President Trump will appoint a new EEOC chair when Jenny R. Yang's term ends in July 2017. With new senior EEOC leadership, we can expect a shift in priorities. Under Chair Yang, the EEOC focused on pay equity, disability bias, and prosecuting discrimination claims based on gender identity and sexual orientation. We expect the EEOC will continue to focus on disability bias under new leadership. However, it is unclear what other policy and enforcement initiatives the agency's new leadership will prioritize.

For example, Vice President Mike Pence reportedly opposes new pay equity legislation. This may signal that the new EEOC leadership could do away with or modify the EEOC's revised EEO-1 reporting requirements, which obligate employers to disclose pay data information along with the other data provided through existing EEO-1 reporting requirements. This regulatory change will impact 2017 reporting due by March 31, 2018. Several Republican lawmakers already have introduced legislation to prevent implementation of the new rule.

Department of Labor

President Trump announced his nomination for the new Secretary of Labor, Andrew Puzder. Although the full extent of Mr. Puzder's impact on the agency is hard to predict, he has made public pronouncements against the DOL's new overtime regulations. The regulations, finalized in May 2016, raised the minimum salary threshold required to qualify for the "white collar" exemption to an inflation-indexed $47,476 per year. Because of an ongoing court battle, the regulations have not gone into effect.2 If the DOL wins in court and its regulations go into effect, Mr. Puzder may be stuck with them unless Congress acts to amend the Fair Labor Standards Act (FLSA) or the DOL undertakes a new rulemaking process to dial back the changes.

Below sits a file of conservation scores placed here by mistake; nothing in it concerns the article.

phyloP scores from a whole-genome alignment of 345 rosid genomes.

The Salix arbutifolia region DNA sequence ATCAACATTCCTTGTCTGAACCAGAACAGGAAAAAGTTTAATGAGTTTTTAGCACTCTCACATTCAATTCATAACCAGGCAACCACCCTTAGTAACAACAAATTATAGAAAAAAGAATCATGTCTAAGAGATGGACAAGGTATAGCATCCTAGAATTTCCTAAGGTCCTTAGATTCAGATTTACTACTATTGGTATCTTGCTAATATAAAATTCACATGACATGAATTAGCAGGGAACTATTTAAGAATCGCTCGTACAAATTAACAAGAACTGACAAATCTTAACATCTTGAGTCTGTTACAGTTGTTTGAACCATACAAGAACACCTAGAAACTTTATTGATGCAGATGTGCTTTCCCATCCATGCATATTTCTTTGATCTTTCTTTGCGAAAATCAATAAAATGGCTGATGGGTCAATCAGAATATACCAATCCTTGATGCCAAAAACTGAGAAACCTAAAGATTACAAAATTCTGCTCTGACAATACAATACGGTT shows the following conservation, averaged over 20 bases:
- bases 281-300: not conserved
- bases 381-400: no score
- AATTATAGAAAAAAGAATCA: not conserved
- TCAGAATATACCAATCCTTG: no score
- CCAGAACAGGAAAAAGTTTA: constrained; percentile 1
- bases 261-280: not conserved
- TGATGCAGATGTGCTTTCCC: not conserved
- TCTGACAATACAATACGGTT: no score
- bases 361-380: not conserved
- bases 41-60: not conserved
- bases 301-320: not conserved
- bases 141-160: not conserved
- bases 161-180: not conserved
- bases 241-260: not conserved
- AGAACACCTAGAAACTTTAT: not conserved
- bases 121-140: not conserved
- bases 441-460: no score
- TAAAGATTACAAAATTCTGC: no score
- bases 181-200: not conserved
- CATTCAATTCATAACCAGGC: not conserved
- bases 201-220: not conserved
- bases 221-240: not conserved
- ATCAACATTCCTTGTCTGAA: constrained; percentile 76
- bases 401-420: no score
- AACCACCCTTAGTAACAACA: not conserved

Mr. Puzder also came out publicly against raising the minimum wage, calling such legislation "job killers." As with most of President Trump's appointees, Mr. Puzder is for much less regulation on businesses, believing that "over-regulation" stifles business growth. We, therefore, can expect a reduced emphasis on enforcement at DOL under Mr. Puzder’s stewardship.

National Labor Relations Board

The NLRB also is poised for change under the Trump administration. President Trump will appoint at least two, and possibly three, new members to the five-person Board. With at least two likely new Republican appointees, employers can expect a more business-friendly NLRB. President Trump will have an opportunity to nominate a new NLRB general counsel in November 2017 as well--a position that is important when it comes to the Board's policy agenda. Whoever President Trump chooses will likely be more business friendly than the current general counsel, Richard Griffin, a former union general counsel.